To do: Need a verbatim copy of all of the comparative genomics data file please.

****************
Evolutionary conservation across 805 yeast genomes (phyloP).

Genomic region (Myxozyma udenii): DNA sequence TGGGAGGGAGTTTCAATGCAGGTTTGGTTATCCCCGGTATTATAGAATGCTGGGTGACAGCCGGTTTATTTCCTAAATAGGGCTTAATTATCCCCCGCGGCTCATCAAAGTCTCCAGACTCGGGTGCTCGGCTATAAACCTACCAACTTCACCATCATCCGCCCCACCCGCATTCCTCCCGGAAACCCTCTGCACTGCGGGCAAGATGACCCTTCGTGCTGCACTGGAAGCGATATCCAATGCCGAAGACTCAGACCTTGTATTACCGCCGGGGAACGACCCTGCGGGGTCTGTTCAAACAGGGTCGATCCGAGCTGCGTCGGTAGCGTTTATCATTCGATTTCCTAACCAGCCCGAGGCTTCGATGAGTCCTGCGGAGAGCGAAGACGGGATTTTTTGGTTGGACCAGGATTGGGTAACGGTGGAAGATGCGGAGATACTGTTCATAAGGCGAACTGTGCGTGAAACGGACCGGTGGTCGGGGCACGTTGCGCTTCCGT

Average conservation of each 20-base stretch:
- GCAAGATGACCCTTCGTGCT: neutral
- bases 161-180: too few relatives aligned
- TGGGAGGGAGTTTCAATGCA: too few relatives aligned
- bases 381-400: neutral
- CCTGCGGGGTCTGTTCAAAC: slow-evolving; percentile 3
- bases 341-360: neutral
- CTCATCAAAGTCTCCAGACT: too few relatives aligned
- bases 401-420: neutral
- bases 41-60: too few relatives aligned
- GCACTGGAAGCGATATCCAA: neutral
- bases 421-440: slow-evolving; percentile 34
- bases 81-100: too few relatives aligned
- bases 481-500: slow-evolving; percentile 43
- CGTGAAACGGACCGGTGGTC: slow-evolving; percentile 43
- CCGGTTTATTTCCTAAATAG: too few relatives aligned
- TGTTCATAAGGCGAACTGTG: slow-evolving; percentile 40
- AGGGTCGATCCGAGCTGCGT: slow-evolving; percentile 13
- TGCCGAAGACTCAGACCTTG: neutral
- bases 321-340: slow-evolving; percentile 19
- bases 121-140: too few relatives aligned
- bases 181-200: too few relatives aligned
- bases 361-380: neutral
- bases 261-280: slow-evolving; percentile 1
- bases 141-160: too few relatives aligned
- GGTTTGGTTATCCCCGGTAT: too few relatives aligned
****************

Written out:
Evolutionary conservation across 805 yeast genomes (phyloP).

Genomic region (Myxozyma udenii): DNA sequence TGGGAGGGAGTTTCAATGCAGGTTTGGTTATCCCCGGTATTATAGAATGCTGGGTGACAGCCGGTTTATTTCCTAAATAGGGCTTAATTATCCCCCGCGGCTCATCAAAGTCTCCAGACTCGGGTGCTCGGCTATAAACCTACCAACTTCACCATCATCCGCCCCACCCGCATTCCTCCCGGAAACCCTCTGCACTGCGGGCAAGATGACCCTTCGTGCTGCACTGGAAGCGATATCCAATGCCGAAGACTCAGACCTTGTATTACCGCCGGGGAACGACCCTGCGGGGTCTGTTCAAACAGGGTCGATCCGAGCTGCGTCGGTAGCGTTTATCATTCGATTTCCTAACCAGCCCGAGGCTTCGATGAGTCCTGCGGAGAGCGAAGACGGGATTTTTTGGTTGGACCAGGATTGGGTAACGGTGGAAGATGCGGAGATACTGTTCATAAGGCGAACTGTGCGTGAAACGGACCGGTGGTCGGGGCACGTTGCGCTTCCGT

Average conservation of each 20-base stretch:
- GCAAGATGACCCTTCGTGCT: neutral
- bases 161-180: too few relatives aligned
- TGGGAGGGAGTTTCAATGCA: too few relatives aligned
- bases 381-400: neutral
- CCTGCGGGGTCTGTTCAAAC: slow-evolving; percentile 3
- bases 341-360: neutral
- CTCATCAAAGTCTCCAGACT: too few relatives aligned
- bases 401-420: neutral
- bases 41-60: too few relatives aligned
- GCACTGGAAGCGATATCCAA: neutral
- bases 421-440: slow-evolving; percentile 34
- bases 81-100: too few relatives aligned
- bases 481-500: slow-evolving; percentile 43
- CGTGAAACGGACCGGTGGTC: slow-evolving; percentile 43
- CCGGTTTATTTCCTAAATAG: too few relatives aligned
- TGTTCATAAGGCGAACTGTG: slow-evolving; percentile 40
- AGGGTCGATCCGAGCTGCGT: slow-evolving; percentile 13
- TGCCGAAGACTCAGACCTTG: neutral
- bases 321-340: slow-evolving; percentile 19
- bases 121-140: too few relatives aligned
- bases 181-200: too few relatives aligned
- bases 361-380: neutral
- bases 261-280: slow-evolving; percentile 1
- bases 141-160: too few relatives aligned
- GGTTTGGTTATCCCCGGTAT: too few relatives aligned